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Most readers are  aware that the second paragraph of the liturgical Shema recitation is to be found not much further from the first one, a little bit later in the Book of Devarim (11:13-20). They will also be aware that the two passages cover much the same ground. In fact, knowing this and taking a closer look at what comes in between will show us that the Torah is trying to bring the different pieces together to create a larger artful single section of text.

When we note this, we can also notice something that appears to be quite significant – taken as a whole, the unit in question is introduced by a passage (the Shema) that only uses verbs in the singular form, seemingly addressing the individual Israelite. These verbs gradually give way to an increasing use of the plural, to all the Jews as a nation, which then comes to a head with the ending paragraph being almost completely in the plural. Due to the back and forth nature of this pattern – sometimes including more plural verbs, sometimes less – we would have difficulty making much of this, were it to be the only thing to work with. (1) There are, however, other items that all combine to give us a strong sense that the Torah is making an important point about the individual and the collective, here in this section.

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Perhaps the most important other pattern to notice in this context is that the expression, “Listen Israel” (Shema Yisrael) consists of a fairly uncommon word combination (2) which is then pointedly repeated in the middle of out text (8:1). Actually, this expression fits in very well with the theme emerging from our study. On some level, this phrase sets the tone for the entire section – its words speak of a communal listening predicated on its true internalization (the word, shema, connotes not just listening but a comprehension and acceptance of that which is heard). But for that internalization to happen, each individual must feel that the message is directed to him and that it is not just a general mandate for the Jews as a whole.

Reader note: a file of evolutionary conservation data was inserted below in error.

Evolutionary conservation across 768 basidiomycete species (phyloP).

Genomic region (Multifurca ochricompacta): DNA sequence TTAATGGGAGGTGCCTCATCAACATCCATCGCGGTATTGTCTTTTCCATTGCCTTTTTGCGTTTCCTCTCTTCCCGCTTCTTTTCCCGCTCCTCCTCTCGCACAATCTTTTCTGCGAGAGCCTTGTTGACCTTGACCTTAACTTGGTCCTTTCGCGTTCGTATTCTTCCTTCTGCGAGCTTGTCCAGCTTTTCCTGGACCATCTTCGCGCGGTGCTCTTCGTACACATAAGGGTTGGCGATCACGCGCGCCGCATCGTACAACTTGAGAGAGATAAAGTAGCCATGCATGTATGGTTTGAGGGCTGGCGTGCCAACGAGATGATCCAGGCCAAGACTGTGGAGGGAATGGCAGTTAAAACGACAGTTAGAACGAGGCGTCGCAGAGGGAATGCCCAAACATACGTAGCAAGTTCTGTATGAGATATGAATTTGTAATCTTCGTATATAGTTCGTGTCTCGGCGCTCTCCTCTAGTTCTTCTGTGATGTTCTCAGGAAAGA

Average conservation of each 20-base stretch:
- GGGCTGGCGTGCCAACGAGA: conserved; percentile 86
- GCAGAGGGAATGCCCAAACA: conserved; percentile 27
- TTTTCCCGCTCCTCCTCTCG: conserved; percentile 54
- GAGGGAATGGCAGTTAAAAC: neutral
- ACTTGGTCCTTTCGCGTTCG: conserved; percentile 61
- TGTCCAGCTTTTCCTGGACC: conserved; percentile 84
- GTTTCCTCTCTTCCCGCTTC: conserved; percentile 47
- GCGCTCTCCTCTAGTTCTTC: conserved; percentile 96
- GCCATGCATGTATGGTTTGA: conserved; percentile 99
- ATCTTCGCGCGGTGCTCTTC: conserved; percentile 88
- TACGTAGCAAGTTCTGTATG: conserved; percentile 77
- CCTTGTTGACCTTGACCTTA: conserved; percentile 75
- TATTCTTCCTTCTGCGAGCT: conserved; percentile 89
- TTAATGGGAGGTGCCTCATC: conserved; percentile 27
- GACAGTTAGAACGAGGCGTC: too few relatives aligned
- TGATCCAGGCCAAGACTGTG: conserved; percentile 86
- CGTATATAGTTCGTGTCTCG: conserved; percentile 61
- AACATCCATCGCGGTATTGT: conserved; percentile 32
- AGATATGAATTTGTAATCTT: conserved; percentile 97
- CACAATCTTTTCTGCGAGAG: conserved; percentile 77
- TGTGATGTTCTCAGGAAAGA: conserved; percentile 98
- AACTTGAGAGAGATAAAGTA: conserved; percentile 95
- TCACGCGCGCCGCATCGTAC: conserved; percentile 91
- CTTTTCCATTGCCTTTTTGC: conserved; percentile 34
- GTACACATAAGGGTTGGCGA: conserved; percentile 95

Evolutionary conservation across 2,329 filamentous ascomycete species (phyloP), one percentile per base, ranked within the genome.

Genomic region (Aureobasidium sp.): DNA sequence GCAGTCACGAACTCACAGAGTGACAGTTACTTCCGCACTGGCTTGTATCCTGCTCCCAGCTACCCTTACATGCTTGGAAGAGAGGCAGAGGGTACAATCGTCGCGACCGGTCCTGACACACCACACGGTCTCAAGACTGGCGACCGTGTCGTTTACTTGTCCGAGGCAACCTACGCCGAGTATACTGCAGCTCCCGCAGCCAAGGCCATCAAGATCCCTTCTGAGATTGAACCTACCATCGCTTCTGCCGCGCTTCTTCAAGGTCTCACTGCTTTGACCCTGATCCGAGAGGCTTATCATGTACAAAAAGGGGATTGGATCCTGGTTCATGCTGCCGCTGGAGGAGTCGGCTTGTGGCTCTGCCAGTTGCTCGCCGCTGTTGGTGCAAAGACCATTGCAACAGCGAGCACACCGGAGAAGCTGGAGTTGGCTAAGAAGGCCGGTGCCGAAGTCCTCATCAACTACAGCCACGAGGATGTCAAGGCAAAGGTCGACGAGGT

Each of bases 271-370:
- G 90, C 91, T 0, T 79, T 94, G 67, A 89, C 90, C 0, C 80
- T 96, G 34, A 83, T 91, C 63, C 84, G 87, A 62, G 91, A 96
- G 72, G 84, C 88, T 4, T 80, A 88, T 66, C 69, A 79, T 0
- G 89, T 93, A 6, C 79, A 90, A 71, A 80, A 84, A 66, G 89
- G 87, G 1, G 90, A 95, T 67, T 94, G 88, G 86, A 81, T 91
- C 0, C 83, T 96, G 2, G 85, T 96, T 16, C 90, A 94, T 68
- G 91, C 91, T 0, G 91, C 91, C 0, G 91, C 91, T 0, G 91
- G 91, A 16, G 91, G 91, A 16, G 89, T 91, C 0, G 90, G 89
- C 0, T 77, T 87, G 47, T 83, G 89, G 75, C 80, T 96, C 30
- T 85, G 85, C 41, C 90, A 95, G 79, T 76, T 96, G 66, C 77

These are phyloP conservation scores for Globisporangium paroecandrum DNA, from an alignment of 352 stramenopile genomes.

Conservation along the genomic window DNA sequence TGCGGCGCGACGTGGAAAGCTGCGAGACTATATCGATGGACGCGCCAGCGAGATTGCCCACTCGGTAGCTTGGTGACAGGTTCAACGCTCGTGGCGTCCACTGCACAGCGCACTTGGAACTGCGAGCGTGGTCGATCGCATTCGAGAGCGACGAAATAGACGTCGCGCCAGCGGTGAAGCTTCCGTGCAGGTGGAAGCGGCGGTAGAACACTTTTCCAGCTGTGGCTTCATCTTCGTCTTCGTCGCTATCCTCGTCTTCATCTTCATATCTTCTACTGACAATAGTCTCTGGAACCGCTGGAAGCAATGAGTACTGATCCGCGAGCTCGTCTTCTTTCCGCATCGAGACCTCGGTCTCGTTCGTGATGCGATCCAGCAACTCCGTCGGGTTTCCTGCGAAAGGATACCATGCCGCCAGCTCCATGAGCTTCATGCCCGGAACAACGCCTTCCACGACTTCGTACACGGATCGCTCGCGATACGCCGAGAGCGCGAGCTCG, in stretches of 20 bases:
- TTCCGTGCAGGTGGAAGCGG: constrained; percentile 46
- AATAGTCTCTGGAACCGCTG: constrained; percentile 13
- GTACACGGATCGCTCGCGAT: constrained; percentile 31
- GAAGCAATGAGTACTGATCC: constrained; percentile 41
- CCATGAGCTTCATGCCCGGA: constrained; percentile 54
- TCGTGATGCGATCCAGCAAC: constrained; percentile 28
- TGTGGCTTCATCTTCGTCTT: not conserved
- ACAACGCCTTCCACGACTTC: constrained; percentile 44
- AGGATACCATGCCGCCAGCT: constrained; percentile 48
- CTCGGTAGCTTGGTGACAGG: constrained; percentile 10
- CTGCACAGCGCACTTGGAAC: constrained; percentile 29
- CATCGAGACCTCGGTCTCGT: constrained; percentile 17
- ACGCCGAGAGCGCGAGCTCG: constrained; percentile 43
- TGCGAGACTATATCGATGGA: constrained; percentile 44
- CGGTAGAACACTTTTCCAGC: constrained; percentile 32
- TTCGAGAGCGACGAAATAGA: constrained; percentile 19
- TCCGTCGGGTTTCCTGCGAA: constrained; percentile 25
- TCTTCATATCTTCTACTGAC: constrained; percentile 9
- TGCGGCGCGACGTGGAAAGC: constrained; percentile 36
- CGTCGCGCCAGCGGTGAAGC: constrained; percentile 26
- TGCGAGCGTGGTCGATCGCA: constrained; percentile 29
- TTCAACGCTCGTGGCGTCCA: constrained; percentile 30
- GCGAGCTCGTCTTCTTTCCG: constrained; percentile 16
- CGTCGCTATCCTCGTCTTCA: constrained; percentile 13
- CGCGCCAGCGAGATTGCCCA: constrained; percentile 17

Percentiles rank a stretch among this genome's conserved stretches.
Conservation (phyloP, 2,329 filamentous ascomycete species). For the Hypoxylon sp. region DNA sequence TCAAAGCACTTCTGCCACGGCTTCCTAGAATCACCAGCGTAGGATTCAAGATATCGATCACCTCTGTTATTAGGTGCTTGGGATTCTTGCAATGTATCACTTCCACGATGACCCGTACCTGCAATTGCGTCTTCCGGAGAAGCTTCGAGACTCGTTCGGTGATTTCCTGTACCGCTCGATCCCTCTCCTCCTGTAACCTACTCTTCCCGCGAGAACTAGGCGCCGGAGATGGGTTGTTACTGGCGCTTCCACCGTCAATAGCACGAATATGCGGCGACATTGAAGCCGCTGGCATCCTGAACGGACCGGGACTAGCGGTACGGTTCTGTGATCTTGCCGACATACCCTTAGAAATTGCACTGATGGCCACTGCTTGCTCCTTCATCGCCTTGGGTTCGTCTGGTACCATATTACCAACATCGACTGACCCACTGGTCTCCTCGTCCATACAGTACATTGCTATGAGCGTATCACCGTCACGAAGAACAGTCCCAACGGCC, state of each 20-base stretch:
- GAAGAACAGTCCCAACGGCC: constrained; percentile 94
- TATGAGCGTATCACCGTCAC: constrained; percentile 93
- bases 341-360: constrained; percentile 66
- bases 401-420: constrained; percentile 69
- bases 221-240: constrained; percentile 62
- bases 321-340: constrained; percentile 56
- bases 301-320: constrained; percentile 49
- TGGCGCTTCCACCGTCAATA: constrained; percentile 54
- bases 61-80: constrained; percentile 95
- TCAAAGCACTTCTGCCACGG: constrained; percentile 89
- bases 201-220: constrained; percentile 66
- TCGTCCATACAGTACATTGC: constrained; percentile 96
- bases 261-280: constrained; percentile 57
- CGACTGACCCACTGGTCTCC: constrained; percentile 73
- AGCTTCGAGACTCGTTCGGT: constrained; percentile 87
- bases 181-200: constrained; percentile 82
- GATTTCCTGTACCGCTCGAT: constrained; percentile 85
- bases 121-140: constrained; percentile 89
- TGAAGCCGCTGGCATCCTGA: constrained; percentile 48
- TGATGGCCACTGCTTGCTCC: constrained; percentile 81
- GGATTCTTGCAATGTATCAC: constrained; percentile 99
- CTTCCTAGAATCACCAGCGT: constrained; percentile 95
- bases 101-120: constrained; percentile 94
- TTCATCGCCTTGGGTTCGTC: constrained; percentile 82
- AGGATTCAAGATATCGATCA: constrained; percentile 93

To put the above a different way, every individual must see himself as the one being addressed – and yet if he only sees it that way, he will be missing the point as well. In order to engender success then, what needs to happen is a process that includes both the group and its component parts. In order to do this, the Torah will start with the individual and so use singular verbs, but it will also immediately move from the individual verb, “Shema,” to the collective noun, “Yisrael.” That is to say that in spite of the centrality of all Jews having a sense of being personally addressed, they must initially realize the need to eventually understand that the full scope of their loyalty to God is expressed communally.

(1) See RSR Hirsch on 11:10, who notes this and points out that this a feature one sees throughout Moshe’s orations in Devarim. See also the following footnote.

(2) The expression appears five times altogether, all of them in the book of Devarim. While many of these patterns exist to one extent or another throughout Moshe’s speeches in Devarim, they seem to come together most powerfully in this section. One could perhaps say that the message of this section is really the message of the speeches as a whole, this section forming a more concentrated microcosm of what Moshe is trying to get across.

{Adapted by Harry Glazer from the chapter “The Shema in Context,” in the forthcoming book Redeeming Relevance in the Book of Deuteronomy by Rabbi Francis Nataf}

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Rabbi Francis Nataf (www.francisnataf.com) is a Jerusalem-based educator and thinker and the author of four books of contemporary Torah commentary. His parshah column appears weekly in The Jewish Press. Rabbi Nataf is also the author of, "Redeeming Relevance in the Book of Leviticus"